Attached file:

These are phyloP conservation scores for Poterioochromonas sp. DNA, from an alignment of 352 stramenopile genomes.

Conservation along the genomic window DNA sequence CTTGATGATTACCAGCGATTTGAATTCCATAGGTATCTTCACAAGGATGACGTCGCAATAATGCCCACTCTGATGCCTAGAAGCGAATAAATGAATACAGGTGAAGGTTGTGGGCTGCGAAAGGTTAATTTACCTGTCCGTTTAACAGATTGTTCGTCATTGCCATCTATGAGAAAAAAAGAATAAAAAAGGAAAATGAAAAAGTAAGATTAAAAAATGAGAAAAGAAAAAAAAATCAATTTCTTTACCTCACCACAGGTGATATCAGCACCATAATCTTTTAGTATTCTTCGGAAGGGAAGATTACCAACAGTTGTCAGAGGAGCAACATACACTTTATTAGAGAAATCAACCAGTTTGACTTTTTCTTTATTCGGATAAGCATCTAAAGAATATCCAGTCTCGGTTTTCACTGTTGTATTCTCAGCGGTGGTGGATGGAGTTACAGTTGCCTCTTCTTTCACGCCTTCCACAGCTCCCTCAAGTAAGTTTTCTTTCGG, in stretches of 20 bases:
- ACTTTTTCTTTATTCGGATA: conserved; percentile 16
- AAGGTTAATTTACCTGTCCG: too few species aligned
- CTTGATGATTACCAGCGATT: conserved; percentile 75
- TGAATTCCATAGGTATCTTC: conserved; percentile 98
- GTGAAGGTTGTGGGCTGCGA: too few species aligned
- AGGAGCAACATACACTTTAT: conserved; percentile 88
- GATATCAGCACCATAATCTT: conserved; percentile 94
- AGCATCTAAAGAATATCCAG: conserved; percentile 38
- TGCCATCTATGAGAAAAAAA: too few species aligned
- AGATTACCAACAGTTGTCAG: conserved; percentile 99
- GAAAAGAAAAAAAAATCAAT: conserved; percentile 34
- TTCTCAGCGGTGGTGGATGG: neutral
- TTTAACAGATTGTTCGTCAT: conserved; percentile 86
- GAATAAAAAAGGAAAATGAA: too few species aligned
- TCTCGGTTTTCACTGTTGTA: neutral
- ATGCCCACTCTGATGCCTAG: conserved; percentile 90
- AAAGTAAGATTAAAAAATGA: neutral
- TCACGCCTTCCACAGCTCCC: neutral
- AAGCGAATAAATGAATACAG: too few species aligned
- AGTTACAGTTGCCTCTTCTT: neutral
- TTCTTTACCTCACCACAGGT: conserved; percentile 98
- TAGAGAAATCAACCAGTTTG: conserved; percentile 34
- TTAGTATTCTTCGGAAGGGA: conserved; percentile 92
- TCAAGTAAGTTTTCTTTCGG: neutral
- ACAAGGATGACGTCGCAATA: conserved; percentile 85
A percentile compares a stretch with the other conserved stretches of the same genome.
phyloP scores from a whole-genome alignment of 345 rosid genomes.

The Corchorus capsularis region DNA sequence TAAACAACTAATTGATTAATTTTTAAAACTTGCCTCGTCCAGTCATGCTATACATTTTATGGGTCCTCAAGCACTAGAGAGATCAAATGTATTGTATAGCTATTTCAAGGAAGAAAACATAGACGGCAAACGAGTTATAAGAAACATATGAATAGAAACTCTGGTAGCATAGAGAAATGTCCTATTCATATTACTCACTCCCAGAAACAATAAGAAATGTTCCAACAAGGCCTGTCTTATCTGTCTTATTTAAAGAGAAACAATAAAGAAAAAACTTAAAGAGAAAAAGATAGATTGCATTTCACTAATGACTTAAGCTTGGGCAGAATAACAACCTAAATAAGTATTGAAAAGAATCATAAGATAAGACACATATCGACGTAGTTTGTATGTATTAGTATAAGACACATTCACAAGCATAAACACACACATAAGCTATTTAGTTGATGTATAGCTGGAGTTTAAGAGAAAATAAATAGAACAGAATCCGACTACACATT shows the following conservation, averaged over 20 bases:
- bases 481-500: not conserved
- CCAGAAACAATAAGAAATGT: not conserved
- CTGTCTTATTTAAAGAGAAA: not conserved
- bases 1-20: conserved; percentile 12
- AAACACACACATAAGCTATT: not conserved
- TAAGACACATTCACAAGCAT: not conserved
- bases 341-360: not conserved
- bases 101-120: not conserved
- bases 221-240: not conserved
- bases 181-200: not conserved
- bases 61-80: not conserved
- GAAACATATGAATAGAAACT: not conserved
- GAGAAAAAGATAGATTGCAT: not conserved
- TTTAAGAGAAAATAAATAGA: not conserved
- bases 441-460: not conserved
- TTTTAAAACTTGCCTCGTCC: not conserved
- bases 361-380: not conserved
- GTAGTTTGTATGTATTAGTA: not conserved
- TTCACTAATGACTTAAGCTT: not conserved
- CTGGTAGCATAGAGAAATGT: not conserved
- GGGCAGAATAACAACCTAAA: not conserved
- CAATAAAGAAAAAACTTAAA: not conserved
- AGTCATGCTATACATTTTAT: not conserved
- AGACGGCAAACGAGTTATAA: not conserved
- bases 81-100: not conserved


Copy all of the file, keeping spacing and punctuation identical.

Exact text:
These are phyloP conservation scores for Poterioochromonas sp. DNA, from an alignment of 352 stramenopile genomes.

Conservation along the genomic window DNA sequence CTTGATGATTACCAGCGATTTGAATTCCATAGGTATCTTCACAAGGATGACGTCGCAATAATGCCCACTCTGATGCCTAGAAGCGAATAAATGAATACAGGTGAAGGTTGTGGGCTGCGAAAGGTTAATTTACCTGTCCGTTTAACAGATTGTTCGTCATTGCCATCTATGAGAAAAAAAGAATAAAAAAGGAAAATGAAAAAGTAAGATTAAAAAATGAGAAAAGAAAAAAAAATCAATTTCTTTACCTCACCACAGGTGATATCAGCACCATAATCTTTTAGTATTCTTCGGAAGGGAAGATTACCAACAGTTGTCAGAGGAGCAACATACACTTTATTAGAGAAATCAACCAGTTTGACTTTTTCTTTATTCGGATAAGCATCTAAAGAATATCCAGTCTCGGTTTTCACTGTTGTATTCTCAGCGGTGGTGGATGGAGTTACAGTTGCCTCTTCTTTCACGCCTTCCACAGCTCCCTCAAGTAAGTTTTCTTTCGG, in stretches of 20 bases:
- ACTTTTTCTTTATTCGGATA: conserved; percentile 16
- AAGGTTAATTTACCTGTCCG: too few species aligned
- CTTGATGATTACCAGCGATT: conserved; percentile 75
- TGAATTCCATAGGTATCTTC: conserved; percentile 98
- GTGAAGGTTGTGGGCTGCGA: too few species aligned
- AGGAGCAACATACACTTTAT: conserved; percentile 88
- GATATCAGCACCATAATCTT: conserved; percentile 94
- AGCATCTAAAGAATATCCAG: conserved; percentile 38
- TGCCATCTATGAGAAAAAAA: too few species aligned
- AGATTACCAACAGTTGTCAG: conserved; percentile 99
- GAAAAGAAAAAAAAATCAAT: conserved; percentile 34
- TTCTCAGCGGTGGTGGATGG: neutral
- TTTAACAGATTGTTCGTCAT: conserved; percentile 86
- GAATAAAAAAGGAAAATGAA: too few species aligned
- TCTCGGTTTTCACTGTTGTA: neutral
- ATGCCCACTCTGATGCCTAG: conserved; percentile 90
- AAAGTAAGATTAAAAAATGA: neutral
- TCACGCCTTCCACAGCTCCC: neutral
- AAGCGAATAAATGAATACAG: too few species aligned
- AGTTACAGTTGCCTCTTCTT: neutral
- TTCTTTACCTCACCACAGGT: conserved; percentile 98
- TAGAGAAATCAACCAGTTTG: conserved; percentile 34
- TTAGTATTCTTCGGAAGGGA: conserved; percentile 92
- TCAAGTAAGTTTTCTTTCGG: neutral
- ACAAGGATGACGTCGCAATA: conserved; percentile 85
A percentile compares a stretch with the other conserved stretches of the same genome.
phyloP scores from a whole-genome alignment of 345 rosid genomes.

The Corchorus capsularis region DNA sequence TAAACAACTAATTGATTAATTTTTAAAACTTGCCTCGTCCAGTCATGCTATACATTTTATGGGTCCTCAAGCACTAGAGAGATCAAATGTATTGTATAGCTATTTCAAGGAAGAAAACATAGACGGCAAACGAGTTATAAGAAACATATGAATAGAAACTCTGGTAGCATAGAGAAATGTCCTATTCATATTACTCACTCCCAGAAACAATAAGAAATGTTCCAACAAGGCCTGTCTTATCTGTCTTATTTAAAGAGAAACAATAAAGAAAAAACTTAAAGAGAAAAAGATAGATTGCATTTCACTAATGACTTAAGCTTGGGCAGAATAACAACCTAAATAAGTATTGAAAAGAATCATAAGATAAGACACATATCGACGTAGTTTGTATGTATTAGTATAAGACACATTCACAAGCATAAACACACACATAAGCTATTTAGTTGATGTATAGCTGGAGTTTAAGAGAAAATAAATAGAACAGAATCCGACTACACATT shows the following conservation, averaged over 20 bases:
- bases 481-500: not conserved
- CCAGAAACAATAAGAAATGT: not conserved
- CTGTCTTATTTAAAGAGAAA: not conserved
- bases 1-20: conserved; percentile 12
- AAACACACACATAAGCTATT: not conserved
- TAAGACACATTCACAAGCAT: not conserved
- bases 341-360: not conserved
- bases 101-120: not conserved
- bases 221-240: not conserved
- bases 181-200: not conserved
- bases 61-80: not conserved
- GAAACATATGAATAGAAACT: not conserved
- GAGAAAAAGATAGATTGCAT: not conserved
- TTTAAGAGAAAATAAATAGA: not conserved
- bases 441-460: not conserved
- TTTTAAAACTTGCCTCGTCC: not conserved
- bases 361-380: not conserved
- GTAGTTTGTATGTATTAGTA: not conserved
- TTCACTAATGACTTAAGCTT: not conserved
- CTGGTAGCATAGAGAAATGT: not conserved
- GGGCAGAATAACAACCTAAA: not conserved
- CAATAAAGAAAAAACTTAAA: not conserved
- AGTCATGCTATACATTTTAT: not conserved
- AGACGGCAAACGAGTTATAA: not conserved
- bases 81-100: not conserved